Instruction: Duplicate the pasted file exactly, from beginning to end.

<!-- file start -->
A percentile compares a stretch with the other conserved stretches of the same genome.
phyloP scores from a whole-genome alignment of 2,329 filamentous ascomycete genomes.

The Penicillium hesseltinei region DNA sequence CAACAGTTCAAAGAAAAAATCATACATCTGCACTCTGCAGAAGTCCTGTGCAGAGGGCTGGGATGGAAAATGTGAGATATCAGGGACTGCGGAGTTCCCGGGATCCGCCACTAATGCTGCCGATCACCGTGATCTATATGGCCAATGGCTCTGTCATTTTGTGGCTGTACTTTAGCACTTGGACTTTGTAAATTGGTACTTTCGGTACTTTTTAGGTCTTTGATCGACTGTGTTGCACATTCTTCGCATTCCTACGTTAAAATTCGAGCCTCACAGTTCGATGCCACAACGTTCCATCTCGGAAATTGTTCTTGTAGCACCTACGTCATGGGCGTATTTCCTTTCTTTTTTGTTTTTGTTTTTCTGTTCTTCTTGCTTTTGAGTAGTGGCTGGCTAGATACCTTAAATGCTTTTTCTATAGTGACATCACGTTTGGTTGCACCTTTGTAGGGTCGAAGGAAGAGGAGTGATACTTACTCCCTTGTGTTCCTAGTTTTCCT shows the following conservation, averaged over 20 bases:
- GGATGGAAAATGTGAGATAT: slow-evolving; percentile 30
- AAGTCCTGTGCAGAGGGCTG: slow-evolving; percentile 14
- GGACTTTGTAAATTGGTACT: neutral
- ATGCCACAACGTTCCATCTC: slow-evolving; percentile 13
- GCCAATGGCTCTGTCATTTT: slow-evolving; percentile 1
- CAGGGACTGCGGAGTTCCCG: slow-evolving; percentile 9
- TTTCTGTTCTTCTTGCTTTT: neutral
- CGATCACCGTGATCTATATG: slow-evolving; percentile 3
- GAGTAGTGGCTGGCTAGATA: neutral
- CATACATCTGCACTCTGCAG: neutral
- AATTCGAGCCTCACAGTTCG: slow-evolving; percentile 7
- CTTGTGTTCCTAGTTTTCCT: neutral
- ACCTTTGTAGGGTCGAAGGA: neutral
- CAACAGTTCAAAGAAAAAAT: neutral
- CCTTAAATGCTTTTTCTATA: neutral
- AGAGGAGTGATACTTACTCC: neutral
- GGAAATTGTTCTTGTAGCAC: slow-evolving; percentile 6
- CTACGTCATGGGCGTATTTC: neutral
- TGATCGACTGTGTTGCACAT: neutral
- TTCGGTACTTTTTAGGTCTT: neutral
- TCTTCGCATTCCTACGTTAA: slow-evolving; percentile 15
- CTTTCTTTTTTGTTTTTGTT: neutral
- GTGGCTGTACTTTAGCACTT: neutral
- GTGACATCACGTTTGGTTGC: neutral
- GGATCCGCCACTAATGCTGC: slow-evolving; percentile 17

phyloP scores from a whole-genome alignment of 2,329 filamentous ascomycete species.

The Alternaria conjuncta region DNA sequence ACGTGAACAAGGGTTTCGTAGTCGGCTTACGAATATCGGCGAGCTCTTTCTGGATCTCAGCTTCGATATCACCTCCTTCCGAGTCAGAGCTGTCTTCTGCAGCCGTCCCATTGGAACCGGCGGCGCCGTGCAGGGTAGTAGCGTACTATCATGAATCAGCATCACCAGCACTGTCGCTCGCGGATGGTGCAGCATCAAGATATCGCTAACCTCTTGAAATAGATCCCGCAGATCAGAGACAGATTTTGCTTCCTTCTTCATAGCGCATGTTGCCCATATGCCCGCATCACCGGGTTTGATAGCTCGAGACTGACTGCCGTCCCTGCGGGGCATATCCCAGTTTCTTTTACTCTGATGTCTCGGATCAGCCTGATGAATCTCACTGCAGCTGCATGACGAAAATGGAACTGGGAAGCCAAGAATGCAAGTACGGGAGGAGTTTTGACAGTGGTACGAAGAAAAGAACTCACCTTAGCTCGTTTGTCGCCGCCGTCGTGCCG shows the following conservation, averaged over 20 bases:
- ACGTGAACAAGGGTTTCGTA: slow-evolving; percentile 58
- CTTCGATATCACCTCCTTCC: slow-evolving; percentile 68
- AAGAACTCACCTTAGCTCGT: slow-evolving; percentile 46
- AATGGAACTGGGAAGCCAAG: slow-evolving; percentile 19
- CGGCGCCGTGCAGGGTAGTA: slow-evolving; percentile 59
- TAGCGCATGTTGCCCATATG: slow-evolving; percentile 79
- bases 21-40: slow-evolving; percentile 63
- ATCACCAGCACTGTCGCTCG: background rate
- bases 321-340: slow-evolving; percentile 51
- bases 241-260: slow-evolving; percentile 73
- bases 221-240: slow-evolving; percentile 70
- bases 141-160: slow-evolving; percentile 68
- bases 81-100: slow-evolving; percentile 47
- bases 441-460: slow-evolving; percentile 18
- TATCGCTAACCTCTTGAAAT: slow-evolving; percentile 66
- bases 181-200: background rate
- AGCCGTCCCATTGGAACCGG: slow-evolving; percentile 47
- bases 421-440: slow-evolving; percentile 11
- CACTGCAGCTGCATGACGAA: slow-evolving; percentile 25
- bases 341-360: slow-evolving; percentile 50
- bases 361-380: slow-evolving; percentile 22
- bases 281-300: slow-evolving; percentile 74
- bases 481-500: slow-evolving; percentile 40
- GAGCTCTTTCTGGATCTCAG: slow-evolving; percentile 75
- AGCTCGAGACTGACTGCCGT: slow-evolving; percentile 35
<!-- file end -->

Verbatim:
A percentile compares a stretch with the other conserved stretches of the same genome.
phyloP scores from a whole-genome alignment of 2,329 filamentous ascomycete genomes.

The Penicillium hesseltinei region DNA sequence CAACAGTTCAAAGAAAAAATCATACATCTGCACTCTGCAGAAGTCCTGTGCAGAGGGCTGGGATGGAAAATGTGAGATATCAGGGACTGCGGAGTTCCCGGGATCCGCCACTAATGCTGCCGATCACCGTGATCTATATGGCCAATGGCTCTGTCATTTTGTGGCTGTACTTTAGCACTTGGACTTTGTAAATTGGTACTTTCGGTACTTTTTAGGTCTTTGATCGACTGTGTTGCACATTCTTCGCATTCCTACGTTAAAATTCGAGCCTCACAGTTCGATGCCACAACGTTCCATCTCGGAAATTGTTCTTGTAGCACCTACGTCATGGGCGTATTTCCTTTCTTTTTTGTTTTTGTTTTTCTGTTCTTCTTGCTTTTGAGTAGTGGCTGGCTAGATACCTTAAATGCTTTTTCTATAGTGACATCACGTTTGGTTGCACCTTTGTAGGGTCGAAGGAAGAGGAGTGATACTTACTCCCTTGTGTTCCTAGTTTTCCT shows the following conservation, averaged over 20 bases:
- GGATGGAAAATGTGAGATAT: slow-evolving; percentile 30
- AAGTCCTGTGCAGAGGGCTG: slow-evolving; percentile 14
- GGACTTTGTAAATTGGTACT: neutral
- ATGCCACAACGTTCCATCTC: slow-evolving; percentile 13
- GCCAATGGCTCTGTCATTTT: slow-evolving; percentile 1
- CAGGGACTGCGGAGTTCCCG: slow-evolving; percentile 9
- TTTCTGTTCTTCTTGCTTTT: neutral
- CGATCACCGTGATCTATATG: slow-evolving; percentile 3
- GAGTAGTGGCTGGCTAGATA: neutral
- CATACATCTGCACTCTGCAG: neutral
- AATTCGAGCCTCACAGTTCG: slow-evolving; percentile 7
- CTTGTGTTCCTAGTTTTCCT: neutral
- ACCTTTGTAGGGTCGAAGGA: neutral
- CAACAGTTCAAAGAAAAAAT: neutral
- CCTTAAATGCTTTTTCTATA: neutral
- AGAGGAGTGATACTTACTCC: neutral
- GGAAATTGTTCTTGTAGCAC: slow-evolving; percentile 6
- CTACGTCATGGGCGTATTTC: neutral
- TGATCGACTGTGTTGCACAT: neutral
- TTCGGTACTTTTTAGGTCTT: neutral
- TCTTCGCATTCCTACGTTAA: slow-evolving; percentile 15
- CTTTCTTTTTTGTTTTTGTT: neutral
- GTGGCTGTACTTTAGCACTT: neutral
- GTGACATCACGTTTGGTTGC: neutral
- GGATCCGCCACTAATGCTGC: slow-evolving; percentile 17

phyloP scores from a whole-genome alignment of 2,329 filamentous ascomycete species.

The Alternaria conjuncta region DNA sequence ACGTGAACAAGGGTTTCGTAGTCGGCTTACGAATATCGGCGAGCTCTTTCTGGATCTCAGCTTCGATATCACCTCCTTCCGAGTCAGAGCTGTCTTCTGCAGCCGTCCCATTGGAACCGGCGGCGCCGTGCAGGGTAGTAGCGTACTATCATGAATCAGCATCACCAGCACTGTCGCTCGCGGATGGTGCAGCATCAAGATATCGCTAACCTCTTGAAATAGATCCCGCAGATCAGAGACAGATTTTGCTTCCTTCTTCATAGCGCATGTTGCCCATATGCCCGCATCACCGGGTTTGATAGCTCGAGACTGACTGCCGTCCCTGCGGGGCATATCCCAGTTTCTTTTACTCTGATGTCTCGGATCAGCCTGATGAATCTCACTGCAGCTGCATGACGAAAATGGAACTGGGAAGCCAAGAATGCAAGTACGGGAGGAGTTTTGACAGTGGTACGAAGAAAAGAACTCACCTTAGCTCGTTTGTCGCCGCCGTCGTGCCG shows the following conservation, averaged over 20 bases:
- ACGTGAACAAGGGTTTCGTA: slow-evolving; percentile 58
- CTTCGATATCACCTCCTTCC: slow-evolving; percentile 68
- AAGAACTCACCTTAGCTCGT: slow-evolving; percentile 46
- AATGGAACTGGGAAGCCAAG: slow-evolving; percentile 19
- CGGCGCCGTGCAGGGTAGTA: slow-evolving; percentile 59
- TAGCGCATGTTGCCCATATG: slow-evolving; percentile 79
- bases 21-40: slow-evolving; percentile 63
- ATCACCAGCACTGTCGCTCG: background rate
- bases 321-340: slow-evolving; percentile 51
- bases 241-260: slow-evolving; percentile 73
- bases 221-240: slow-evolving; percentile 70
- bases 141-160: slow-evolving; percentile 68
- bases 81-100: slow-evolving; percentile 47
- bases 441-460: slow-evolving; percentile 18
- TATCGCTAACCTCTTGAAAT: slow-evolving; percentile 66
- bases 181-200: background rate
- AGCCGTCCCATTGGAACCGG: slow-evolving; percentile 47
- bases 421-440: slow-evolving; percentile 11
- CACTGCAGCTGCATGACGAA: slow-evolving; percentile 25
- bases 341-360: slow-evolving; percentile 50
- bases 361-380: slow-evolving; percentile 22
- bases 281-300: slow-evolving; percentile 74
- bases 481-500: slow-evolving; percentile 40
- GAGCTCTTTCTGGATCTCAG: slow-evolving; percentile 75
- AGCTCGAGACTGACTGCCGT: slow-evolving; percentile 35